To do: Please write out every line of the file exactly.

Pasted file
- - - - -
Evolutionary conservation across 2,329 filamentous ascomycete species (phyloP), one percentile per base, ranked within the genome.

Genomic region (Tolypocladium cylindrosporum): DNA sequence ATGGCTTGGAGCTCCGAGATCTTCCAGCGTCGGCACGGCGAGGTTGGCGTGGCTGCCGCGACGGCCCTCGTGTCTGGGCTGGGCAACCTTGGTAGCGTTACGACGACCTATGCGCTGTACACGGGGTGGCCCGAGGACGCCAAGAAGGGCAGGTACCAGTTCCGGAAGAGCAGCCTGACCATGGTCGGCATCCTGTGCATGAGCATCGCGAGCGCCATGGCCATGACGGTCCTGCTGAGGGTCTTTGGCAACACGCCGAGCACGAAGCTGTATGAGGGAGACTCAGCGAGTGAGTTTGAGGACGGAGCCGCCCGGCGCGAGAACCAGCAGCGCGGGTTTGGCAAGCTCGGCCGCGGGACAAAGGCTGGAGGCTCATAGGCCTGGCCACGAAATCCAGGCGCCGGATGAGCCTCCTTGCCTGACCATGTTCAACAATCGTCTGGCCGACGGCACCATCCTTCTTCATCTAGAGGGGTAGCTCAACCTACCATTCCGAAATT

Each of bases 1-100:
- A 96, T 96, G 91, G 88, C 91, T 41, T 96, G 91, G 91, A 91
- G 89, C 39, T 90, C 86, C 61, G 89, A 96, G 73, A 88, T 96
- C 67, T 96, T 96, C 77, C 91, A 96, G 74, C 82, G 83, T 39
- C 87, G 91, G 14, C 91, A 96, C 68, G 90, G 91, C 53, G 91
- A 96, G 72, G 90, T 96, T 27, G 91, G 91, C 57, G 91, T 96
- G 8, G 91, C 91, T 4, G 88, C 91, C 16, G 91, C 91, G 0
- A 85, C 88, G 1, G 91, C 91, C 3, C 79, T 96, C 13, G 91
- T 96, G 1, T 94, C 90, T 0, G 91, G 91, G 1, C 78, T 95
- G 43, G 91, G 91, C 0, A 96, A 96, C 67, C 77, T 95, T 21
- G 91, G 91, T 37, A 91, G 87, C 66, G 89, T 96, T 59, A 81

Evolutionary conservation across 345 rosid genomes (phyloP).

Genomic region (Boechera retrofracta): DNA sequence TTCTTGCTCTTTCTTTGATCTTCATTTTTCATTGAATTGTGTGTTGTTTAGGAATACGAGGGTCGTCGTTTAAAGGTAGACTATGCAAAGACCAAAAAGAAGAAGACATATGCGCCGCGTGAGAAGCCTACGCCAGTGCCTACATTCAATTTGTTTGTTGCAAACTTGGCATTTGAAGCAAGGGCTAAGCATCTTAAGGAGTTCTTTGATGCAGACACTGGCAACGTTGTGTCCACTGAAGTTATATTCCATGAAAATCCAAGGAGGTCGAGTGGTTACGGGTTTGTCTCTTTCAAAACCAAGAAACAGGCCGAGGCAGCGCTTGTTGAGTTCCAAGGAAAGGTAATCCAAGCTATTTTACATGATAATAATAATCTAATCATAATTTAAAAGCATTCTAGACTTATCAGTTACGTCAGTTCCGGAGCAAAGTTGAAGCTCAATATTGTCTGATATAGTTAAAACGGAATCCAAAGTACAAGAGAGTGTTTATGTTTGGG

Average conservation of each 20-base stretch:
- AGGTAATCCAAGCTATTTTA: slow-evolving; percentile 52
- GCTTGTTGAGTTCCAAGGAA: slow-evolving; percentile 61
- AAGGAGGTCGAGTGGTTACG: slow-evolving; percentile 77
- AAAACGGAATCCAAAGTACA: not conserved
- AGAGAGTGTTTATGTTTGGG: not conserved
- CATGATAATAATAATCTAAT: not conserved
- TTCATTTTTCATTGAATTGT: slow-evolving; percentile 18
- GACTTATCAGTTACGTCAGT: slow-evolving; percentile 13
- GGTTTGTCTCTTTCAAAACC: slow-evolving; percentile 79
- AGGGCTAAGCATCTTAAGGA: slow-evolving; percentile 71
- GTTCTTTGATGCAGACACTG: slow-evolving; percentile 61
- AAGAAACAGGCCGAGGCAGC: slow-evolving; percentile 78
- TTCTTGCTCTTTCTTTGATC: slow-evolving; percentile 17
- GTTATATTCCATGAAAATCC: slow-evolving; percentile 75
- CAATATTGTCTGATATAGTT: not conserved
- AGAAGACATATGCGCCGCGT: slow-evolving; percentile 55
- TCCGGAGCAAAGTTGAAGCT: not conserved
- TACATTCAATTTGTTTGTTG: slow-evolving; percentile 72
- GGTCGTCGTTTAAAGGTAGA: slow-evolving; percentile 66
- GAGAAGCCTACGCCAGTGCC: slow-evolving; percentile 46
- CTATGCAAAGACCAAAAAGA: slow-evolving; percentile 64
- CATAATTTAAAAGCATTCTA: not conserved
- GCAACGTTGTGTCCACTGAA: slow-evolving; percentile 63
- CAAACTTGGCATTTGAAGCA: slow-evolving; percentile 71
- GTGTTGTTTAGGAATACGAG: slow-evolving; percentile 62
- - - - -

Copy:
Evolutionary conservation across 2,329 filamentous ascomycete species (phyloP), one percentile per base, ranked within the genome.

Genomic region (Tolypocladium cylindrosporum): DNA sequence ATGGCTTGGAGCTCCGAGATCTTCCAGCGTCGGCACGGCGAGGTTGGCGTGGCTGCCGCGACGGCCCTCGTGTCTGGGCTGGGCAACCTTGGTAGCGTTACGACGACCTATGCGCTGTACACGGGGTGGCCCGAGGACGCCAAGAAGGGCAGGTACCAGTTCCGGAAGAGCAGCCTGACCATGGTCGGCATCCTGTGCATGAGCATCGCGAGCGCCATGGCCATGACGGTCCTGCTGAGGGTCTTTGGCAACACGCCGAGCACGAAGCTGTATGAGGGAGACTCAGCGAGTGAGTTTGAGGACGGAGCCGCCCGGCGCGAGAACCAGCAGCGCGGGTTTGGCAAGCTCGGCCGCGGGACAAAGGCTGGAGGCTCATAGGCCTGGCCACGAAATCCAGGCGCCGGATGAGCCTCCTTGCCTGACCATGTTCAACAATCGTCTGGCCGACGGCACCATCCTTCTTCATCTAGAGGGGTAGCTCAACCTACCATTCCGAAATT

Each of bases 1-100:
- A 96, T 96, G 91, G 88, C 91, T 41, T 96, G 91, G 91, A 91
- G 89, C 39, T 90, C 86, C 61, G 89, A 96, G 73, A 88, T 96
- C 67, T 96, T 96, C 77, C 91, A 96, G 74, C 82, G 83, T 39
- C 87, G 91, G 14, C 91, A 96, C 68, G 90, G 91, C 53, G 91
- A 96, G 72, G 90, T 96, T 27, G 91, G 91, C 57, G 91, T 96
- G 8, G 91, C 91, T 4, G 88, C 91, C 16, G 91, C 91, G 0
- A 85, C 88, G 1, G 91, C 91, C 3, C 79, T 96, C 13, G 91
- T 96, G 1, T 94, C 90, T 0, G 91, G 91, G 1, C 78, T 95
- G 43, G 91, G 91, C 0, A 96, A 96, C 67, C 77, T 95, T 21
- G 91, G 91, T 37, A 91, G 87, C 66, G 89, T 96, T 59, A 81

Evolutionary conservation across 345 rosid genomes (phyloP).

Genomic region (Boechera retrofracta): DNA sequence TTCTTGCTCTTTCTTTGATCTTCATTTTTCATTGAATTGTGTGTTGTTTAGGAATACGAGGGTCGTCGTTTAAAGGTAGACTATGCAAAGACCAAAAAGAAGAAGACATATGCGCCGCGTGAGAAGCCTACGCCAGTGCCTACATTCAATTTGTTTGTTGCAAACTTGGCATTTGAAGCAAGGGCTAAGCATCTTAAGGAGTTCTTTGATGCAGACACTGGCAACGTTGTGTCCACTGAAGTTATATTCCATGAAAATCCAAGGAGGTCGAGTGGTTACGGGTTTGTCTCTTTCAAAACCAAGAAACAGGCCGAGGCAGCGCTTGTTGAGTTCCAAGGAAAGGTAATCCAAGCTATTTTACATGATAATAATAATCTAATCATAATTTAAAAGCATTCTAGACTTATCAGTTACGTCAGTTCCGGAGCAAAGTTGAAGCTCAATATTGTCTGATATAGTTAAAACGGAATCCAAAGTACAAGAGAGTGTTTATGTTTGGG

Average conservation of each 20-base stretch:
- AGGTAATCCAAGCTATTTTA: slow-evolving; percentile 52
- GCTTGTTGAGTTCCAAGGAA: slow-evolving; percentile 61
- AAGGAGGTCGAGTGGTTACG: slow-evolving; percentile 77
- AAAACGGAATCCAAAGTACA: not conserved
- AGAGAGTGTTTATGTTTGGG: not conserved
- CATGATAATAATAATCTAAT: not conserved
- TTCATTTTTCATTGAATTGT: slow-evolving; percentile 18
- GACTTATCAGTTACGTCAGT: slow-evolving; percentile 13
- GGTTTGTCTCTTTCAAAACC: slow-evolving; percentile 79
- AGGGCTAAGCATCTTAAGGA: slow-evolving; percentile 71
- GTTCTTTGATGCAGACACTG: slow-evolving; percentile 61
- AAGAAACAGGCCGAGGCAGC: slow-evolving; percentile 78
- TTCTTGCTCTTTCTTTGATC: slow-evolving; percentile 17
- GTTATATTCCATGAAAATCC: slow-evolving; percentile 75
- CAATATTGTCTGATATAGTT: not conserved
- AGAAGACATATGCGCCGCGT: slow-evolving; percentile 55
- TCCGGAGCAAAGTTGAAGCT: not conserved
- TACATTCAATTTGTTTGTTG: slow-evolving; percentile 72
- GGTCGTCGTTTAAAGGTAGA: slow-evolving; percentile 66
- GAGAAGCCTACGCCAGTGCC: slow-evolving; percentile 46
- CTATGCAAAGACCAAAAAGA: slow-evolving; percentile 64
- CATAATTTAAAAGCATTCTA: not conserved
- GCAACGTTGTGTCCACTGAA: slow-evolving; percentile 63
- CAAACTTGGCATTTGAAGCA: slow-evolving; percentile 71
- GTGTTGTTTAGGAATACGAG: slow-evolving; percentile 62